I really just hope that Vertigo can overtake Citizen Kane and claim the top spot. It’s very unlikely, but I would give anything for a Hitchcock film to sit upon that throne.
And, if I were to pick a Scorsese for the list, it would be Taxi Driver. If there are any post-1980 films, it would be great to see David Lynch make it on (though the odds of that are about a million to one).
On the topic of newer movies, Ebert ssaid he is adding Tree of Life to his list and taking off the Decalogue. Do you think Tree of Life will be on the list? Top 40 for sure, and certainly will be the highest film from the past fifthteen years.
Tree of Life will not be on the list simply because it is too new. It’s likely that no film in the last 25 years will make the list.
^Agreed. And I sure hope it doesn’t make the list either. That would really be something of an insult to all of the masterpieces made in the past 25 years.
Tree of Life in S&S? Nice, I like the sound of that….
I like Tree of Life quite a bit, but it’s not even the best Malick film, nor is it as good as the other contemporary choice Ebert was considering, Synecdoche, New York.
If you can’t think of 10 better films than TREE OF LIFE, you should just stop at 9.
Synecdoche has to be the frontrunner as far as contemporary, Mulholland will also hopefully make some waves… would be completely legit if Vertigo overthrew Kane I agree!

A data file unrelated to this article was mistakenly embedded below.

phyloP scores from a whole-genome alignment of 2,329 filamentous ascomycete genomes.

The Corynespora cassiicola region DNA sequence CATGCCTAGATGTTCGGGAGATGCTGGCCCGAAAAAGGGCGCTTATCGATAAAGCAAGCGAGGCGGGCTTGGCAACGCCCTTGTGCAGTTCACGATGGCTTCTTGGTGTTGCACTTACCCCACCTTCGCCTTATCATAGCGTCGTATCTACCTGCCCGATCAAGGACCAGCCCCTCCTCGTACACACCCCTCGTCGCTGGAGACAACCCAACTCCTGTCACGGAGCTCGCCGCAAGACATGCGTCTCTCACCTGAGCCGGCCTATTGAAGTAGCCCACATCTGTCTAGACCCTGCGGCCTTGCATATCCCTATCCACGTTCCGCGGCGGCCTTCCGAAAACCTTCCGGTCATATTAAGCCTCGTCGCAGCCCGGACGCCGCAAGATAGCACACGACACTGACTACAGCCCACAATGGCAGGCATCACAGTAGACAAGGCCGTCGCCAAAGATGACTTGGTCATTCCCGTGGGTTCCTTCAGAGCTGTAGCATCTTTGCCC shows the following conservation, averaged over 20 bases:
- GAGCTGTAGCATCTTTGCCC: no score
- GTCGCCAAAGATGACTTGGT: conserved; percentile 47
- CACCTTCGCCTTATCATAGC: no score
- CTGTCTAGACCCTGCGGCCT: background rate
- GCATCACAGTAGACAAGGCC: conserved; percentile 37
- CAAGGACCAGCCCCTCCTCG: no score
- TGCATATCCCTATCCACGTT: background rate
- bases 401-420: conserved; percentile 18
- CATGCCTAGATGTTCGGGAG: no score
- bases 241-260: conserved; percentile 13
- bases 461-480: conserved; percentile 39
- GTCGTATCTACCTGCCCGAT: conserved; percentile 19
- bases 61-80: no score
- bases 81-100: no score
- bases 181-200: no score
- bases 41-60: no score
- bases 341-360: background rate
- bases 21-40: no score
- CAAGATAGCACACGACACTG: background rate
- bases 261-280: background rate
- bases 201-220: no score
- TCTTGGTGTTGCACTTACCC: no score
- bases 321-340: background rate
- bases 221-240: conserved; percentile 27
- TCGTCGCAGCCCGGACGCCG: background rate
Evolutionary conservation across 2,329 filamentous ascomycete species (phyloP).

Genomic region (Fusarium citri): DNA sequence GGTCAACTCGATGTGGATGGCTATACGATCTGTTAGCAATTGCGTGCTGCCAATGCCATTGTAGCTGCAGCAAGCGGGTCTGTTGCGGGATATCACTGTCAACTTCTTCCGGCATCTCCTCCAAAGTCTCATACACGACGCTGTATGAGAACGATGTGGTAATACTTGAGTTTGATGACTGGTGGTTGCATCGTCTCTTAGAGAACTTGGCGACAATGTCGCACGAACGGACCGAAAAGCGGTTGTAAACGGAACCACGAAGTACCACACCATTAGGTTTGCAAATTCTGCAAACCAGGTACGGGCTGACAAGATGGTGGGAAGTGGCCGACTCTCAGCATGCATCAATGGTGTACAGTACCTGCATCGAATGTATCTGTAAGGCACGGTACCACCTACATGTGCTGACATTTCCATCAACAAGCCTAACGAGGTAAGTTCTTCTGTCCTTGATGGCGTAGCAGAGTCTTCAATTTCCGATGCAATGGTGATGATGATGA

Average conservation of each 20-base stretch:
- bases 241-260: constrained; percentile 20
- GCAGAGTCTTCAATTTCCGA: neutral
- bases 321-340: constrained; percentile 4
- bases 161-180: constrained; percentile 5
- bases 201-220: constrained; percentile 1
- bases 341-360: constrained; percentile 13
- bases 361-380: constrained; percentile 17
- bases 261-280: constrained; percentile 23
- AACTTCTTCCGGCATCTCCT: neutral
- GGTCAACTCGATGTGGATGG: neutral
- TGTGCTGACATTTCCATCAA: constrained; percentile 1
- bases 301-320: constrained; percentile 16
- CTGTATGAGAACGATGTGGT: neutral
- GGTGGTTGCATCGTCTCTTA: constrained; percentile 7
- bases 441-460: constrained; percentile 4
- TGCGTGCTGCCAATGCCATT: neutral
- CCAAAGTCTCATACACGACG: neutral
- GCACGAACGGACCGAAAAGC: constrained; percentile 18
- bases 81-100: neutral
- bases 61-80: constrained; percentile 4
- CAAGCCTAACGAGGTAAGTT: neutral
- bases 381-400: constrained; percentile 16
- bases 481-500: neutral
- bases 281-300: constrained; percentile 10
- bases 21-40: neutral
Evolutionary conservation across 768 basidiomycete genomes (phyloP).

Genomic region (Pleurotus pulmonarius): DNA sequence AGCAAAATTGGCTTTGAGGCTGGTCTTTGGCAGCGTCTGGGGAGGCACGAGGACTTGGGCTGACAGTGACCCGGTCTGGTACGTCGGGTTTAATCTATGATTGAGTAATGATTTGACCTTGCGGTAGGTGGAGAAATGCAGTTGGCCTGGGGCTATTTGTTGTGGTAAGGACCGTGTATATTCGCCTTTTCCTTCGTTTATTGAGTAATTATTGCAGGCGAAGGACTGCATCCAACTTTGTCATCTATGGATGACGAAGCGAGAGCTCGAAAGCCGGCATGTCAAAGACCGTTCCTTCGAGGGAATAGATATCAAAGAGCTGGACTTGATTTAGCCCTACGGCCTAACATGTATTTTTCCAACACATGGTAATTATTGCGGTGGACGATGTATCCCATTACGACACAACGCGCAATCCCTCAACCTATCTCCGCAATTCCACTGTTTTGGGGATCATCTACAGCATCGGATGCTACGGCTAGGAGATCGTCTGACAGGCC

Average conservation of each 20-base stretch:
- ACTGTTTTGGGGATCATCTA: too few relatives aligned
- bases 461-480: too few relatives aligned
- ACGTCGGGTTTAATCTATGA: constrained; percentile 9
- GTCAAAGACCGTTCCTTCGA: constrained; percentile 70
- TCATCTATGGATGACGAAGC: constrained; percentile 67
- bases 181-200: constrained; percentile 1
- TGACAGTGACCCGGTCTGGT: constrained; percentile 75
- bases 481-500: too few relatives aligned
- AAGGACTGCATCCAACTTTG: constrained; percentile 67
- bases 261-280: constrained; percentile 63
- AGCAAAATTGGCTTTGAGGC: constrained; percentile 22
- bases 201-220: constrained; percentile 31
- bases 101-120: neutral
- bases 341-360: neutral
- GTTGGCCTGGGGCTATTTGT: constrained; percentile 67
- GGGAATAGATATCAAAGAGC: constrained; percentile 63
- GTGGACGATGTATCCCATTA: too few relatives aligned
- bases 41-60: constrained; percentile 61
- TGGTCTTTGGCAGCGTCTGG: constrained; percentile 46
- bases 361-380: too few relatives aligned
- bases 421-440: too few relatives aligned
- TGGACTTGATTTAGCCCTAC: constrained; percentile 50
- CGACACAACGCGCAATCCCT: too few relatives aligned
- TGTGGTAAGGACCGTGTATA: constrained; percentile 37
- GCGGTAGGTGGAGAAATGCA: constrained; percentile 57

It would be absolutely amazing if Blue Velvet or Mulholland Drive made it on. The only 21st century films I can imagine making any real impact on the list are Mulholland and In the Mood For Love, and I still can’t see either getting close to the top 10.
Yeah, top 10… sounds pretty ambitious… uhh fingers crossed?!
It’s a foregone conclusion that Zodiac will make it.
It’s not even a question.
Just like Badlands going Criterion, doubtless eh Santino?
KEVIN B. LEE (Indiewire):
“To discuss the poll, its history and relevance to film culture, and possibly indulge in a bit of prognosticating, I’ve organized an online discussion with David Jenkins, UK-based film critic for the website Little White Lies, Vadim Rizov, US-based film critic for Sight and Sound and other publications, and Bill Georgaris, Australian-based creator of the website They Shoot Pictures, Don’t They and keeper of the massive list of 1000 greatest films, compiled from over 2100 such lists, including each edition of the Sight and Sound poll.”
Interesting read- I don’t think anyone is really expecting the canon to shift too much. There’s about 12-15 films which I think are the only ones with a real chance of making the top 10, and they’re the usual suspects who have been a part of these lists for years. My prediction for what the top 10 will look like: